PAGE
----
Irmgard Keun’s first novel, Gilgi, One of Us, presents us with a young woman determined to get on in the world:
“Keep to the daily plan. Don’t deviate from the system. Don’t slacken. Not in the smallest trifle.”
After her day’s work as a stenographer, she takes lessons in Spanish, English and French, before retiring to the room she rents “so that she could work in peace…
“She pays for it, and it belongs to her… She bought the furniture gradually, piece by piece: divan, desk, cupboard, chair. Bought it all entirely with her own earnings. She did overtime to pay for the little Erika-brand typewriter and gramophone.”
Gilgi seems remarkably in control of her life; indeed the novel opens with an image of her “holding it firmly in her hands.” Even when it comes to dealing with the unwanted attentions of her boss, she has a plan. This confidence gives her a lively, amusing, and often sharp, view of the world, as demonstrated in the narrative voice. When her mother asks about fatalities in a news story we are told:
“It’s not callousness. It’s just that she enjoys the shuddering sympathy which news of deaths and scandals provokes in her.”
It also occasions a certain feeling of superiority:
“The hopeless people in the streetcar – no, she has nothing in common with them, she doesn’t belong with them. They’re grey and tired and lifeless. And if they’re not lifeless, they’re waiting for a miracle. Gilgi isn’t lifeless and she doesn’t believe in miracles. She only believes in what she creates and what she earns.”
Gilgi is an unusually independent woman for Germany (or anywhere in Europe) at the beginning of the 1930s, but, even as the reader admires her, there is also a sense that Gilgi’s mission to succeed requires her to keep an unnatural distance from those around her. We may be amused at her thoughts on her parents and her fellow streetcar passengers, but we can also see the lack of human sympathy which lies at their centre.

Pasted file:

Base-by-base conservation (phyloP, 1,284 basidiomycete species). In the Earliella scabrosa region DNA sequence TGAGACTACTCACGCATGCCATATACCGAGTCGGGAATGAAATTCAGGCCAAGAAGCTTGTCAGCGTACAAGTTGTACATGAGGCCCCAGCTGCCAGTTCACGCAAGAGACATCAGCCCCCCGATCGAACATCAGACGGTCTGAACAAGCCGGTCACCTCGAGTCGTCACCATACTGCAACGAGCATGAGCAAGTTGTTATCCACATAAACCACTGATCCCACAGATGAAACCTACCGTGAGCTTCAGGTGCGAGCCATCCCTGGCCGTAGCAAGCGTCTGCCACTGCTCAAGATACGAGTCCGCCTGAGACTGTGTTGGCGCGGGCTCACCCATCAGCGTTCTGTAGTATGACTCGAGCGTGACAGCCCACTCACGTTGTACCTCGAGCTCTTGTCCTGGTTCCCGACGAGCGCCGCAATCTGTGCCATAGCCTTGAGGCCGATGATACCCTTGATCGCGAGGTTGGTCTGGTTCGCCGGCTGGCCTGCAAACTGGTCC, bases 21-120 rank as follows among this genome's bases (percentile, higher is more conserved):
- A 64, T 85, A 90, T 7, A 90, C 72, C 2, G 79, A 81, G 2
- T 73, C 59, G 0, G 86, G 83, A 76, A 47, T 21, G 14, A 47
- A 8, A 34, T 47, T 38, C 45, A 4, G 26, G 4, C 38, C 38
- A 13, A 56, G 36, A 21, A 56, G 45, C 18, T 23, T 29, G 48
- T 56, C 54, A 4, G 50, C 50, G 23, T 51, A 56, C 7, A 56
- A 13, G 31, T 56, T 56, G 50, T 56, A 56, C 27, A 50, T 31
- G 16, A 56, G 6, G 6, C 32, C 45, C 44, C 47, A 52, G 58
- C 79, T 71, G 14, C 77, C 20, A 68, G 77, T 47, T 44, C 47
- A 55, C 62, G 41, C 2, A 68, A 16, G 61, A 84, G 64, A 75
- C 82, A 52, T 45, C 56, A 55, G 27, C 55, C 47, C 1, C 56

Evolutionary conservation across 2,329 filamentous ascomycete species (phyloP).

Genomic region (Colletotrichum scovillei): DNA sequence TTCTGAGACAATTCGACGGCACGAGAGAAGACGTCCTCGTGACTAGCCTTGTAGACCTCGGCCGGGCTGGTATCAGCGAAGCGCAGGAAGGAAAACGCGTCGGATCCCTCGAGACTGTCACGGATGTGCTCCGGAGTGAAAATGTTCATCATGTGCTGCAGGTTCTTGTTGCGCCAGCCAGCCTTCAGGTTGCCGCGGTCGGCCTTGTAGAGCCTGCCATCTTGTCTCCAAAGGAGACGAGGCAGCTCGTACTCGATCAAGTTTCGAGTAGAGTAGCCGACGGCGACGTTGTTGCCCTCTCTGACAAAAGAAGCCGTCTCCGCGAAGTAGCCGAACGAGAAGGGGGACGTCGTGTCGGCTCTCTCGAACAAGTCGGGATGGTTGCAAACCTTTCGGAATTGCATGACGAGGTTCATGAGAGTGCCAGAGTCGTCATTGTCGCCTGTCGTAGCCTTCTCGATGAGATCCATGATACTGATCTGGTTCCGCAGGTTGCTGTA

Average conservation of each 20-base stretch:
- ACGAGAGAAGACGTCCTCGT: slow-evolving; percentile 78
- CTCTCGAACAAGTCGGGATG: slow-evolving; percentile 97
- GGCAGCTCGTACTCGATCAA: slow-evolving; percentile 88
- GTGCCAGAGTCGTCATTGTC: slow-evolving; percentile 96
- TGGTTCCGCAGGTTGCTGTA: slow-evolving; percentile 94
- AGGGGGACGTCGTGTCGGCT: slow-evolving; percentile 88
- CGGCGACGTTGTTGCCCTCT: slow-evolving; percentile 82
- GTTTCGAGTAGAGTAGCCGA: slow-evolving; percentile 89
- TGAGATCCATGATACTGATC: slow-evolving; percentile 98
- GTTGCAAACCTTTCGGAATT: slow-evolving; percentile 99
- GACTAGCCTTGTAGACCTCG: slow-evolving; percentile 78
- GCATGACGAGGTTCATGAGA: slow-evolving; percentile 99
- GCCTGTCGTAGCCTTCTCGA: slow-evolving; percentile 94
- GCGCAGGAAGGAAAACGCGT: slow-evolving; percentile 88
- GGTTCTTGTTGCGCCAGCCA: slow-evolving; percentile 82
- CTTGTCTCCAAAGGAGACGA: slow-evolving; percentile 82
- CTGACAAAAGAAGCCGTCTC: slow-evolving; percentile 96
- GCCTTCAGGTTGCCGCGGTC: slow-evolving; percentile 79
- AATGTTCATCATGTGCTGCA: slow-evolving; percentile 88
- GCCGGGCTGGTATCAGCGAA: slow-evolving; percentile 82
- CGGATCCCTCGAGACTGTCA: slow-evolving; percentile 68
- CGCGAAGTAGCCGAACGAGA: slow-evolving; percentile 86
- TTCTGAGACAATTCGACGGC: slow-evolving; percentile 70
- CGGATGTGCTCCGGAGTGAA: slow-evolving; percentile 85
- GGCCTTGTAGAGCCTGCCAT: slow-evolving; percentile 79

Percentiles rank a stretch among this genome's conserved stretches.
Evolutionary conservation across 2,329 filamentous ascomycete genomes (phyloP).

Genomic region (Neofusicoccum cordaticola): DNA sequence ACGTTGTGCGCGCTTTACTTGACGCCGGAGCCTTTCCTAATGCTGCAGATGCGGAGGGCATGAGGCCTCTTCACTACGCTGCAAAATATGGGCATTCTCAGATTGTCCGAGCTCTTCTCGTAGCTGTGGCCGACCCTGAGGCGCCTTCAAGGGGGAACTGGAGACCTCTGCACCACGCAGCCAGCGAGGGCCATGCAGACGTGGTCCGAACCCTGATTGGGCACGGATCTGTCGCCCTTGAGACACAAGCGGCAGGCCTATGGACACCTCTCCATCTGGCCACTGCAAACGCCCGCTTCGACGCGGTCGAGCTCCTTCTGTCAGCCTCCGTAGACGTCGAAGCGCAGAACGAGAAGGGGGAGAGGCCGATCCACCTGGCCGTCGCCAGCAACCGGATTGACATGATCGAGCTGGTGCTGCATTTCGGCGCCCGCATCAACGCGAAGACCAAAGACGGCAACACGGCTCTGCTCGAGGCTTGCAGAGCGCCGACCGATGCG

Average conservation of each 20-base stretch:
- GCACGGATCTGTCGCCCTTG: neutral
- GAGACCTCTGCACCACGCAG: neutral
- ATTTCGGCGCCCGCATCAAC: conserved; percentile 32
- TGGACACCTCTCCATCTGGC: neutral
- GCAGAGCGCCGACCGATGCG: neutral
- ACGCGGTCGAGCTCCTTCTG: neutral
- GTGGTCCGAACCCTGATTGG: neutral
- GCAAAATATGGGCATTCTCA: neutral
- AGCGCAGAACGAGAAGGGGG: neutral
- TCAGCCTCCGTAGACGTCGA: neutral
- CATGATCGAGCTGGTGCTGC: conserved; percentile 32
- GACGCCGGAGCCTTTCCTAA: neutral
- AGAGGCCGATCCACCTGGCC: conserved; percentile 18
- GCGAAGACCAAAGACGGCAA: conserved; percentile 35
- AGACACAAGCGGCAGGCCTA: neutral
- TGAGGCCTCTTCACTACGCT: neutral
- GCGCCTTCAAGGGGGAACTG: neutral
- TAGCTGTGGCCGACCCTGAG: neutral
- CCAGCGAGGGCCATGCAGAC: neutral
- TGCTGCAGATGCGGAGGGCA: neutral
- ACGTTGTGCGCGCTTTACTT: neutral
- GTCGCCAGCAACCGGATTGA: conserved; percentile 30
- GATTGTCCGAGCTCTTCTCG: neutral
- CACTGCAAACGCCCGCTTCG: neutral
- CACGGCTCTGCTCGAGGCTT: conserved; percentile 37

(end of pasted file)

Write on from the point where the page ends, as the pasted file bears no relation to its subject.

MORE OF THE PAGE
Gligi’s plan begins to fall apart when she falls in love with an older man. Martin has no job and lives in an apartment he is looking after for a friend. In contrast to Gilgi’s relentless budgeting, he has no care for the money he spends. When Gilgi’s parents object to the relationship, Gilgi moves in with him, and soon he is encouraging her to give up her job:
“Gilgi…you shouldn’t go to the office anymore, the bed always gets so cold and uncomfortable for me when you get up so early.”
Gilgi finds that being in love overcomes all her other ideas and principles:
“…something in Gilgi had been broken beyond repair. – Oh, liking someone is good – loving someone – is good too. But being in love, really being in love: an extremely painful condition.”
(Keun also begins to break up the text with dashes to show Gilgi’s less coherent thought process). This is not, however, simply a story about the dangers of falling in love. It could be argued that her abandonment of her plan allows Gilgi the empathy needed to later attempt to aid an old friend, Hans. Hans’ story of employment also suggests that simply working hard is no guarantee of success. Earlier, Gilgi discovered she had been adopted, and in her potential alternative mothers (the rich woman who is her birth mother and the working class woman who was first given her to bring up) we see two different lives, completely independent of Gilgi’s personal qualities or effort.
In other words, this is a novel which is not simply about a young woman falling in love; it also explores ideas of how to live in an unjust society. And as society is not only unjust against woman, Gilgi cannot escape it simply by rejecting the role she feels is forced on her as a woman. The novel’s ambiguous ending is an indication that there is no easy answer to the questions it raises.
Gilgi is an excellent first novel, insightful not only regarding the time it was written, but exploring issues (the expectations placed on women; work / life balance; the individual at the mercy of social injustice) which we still struggle with today.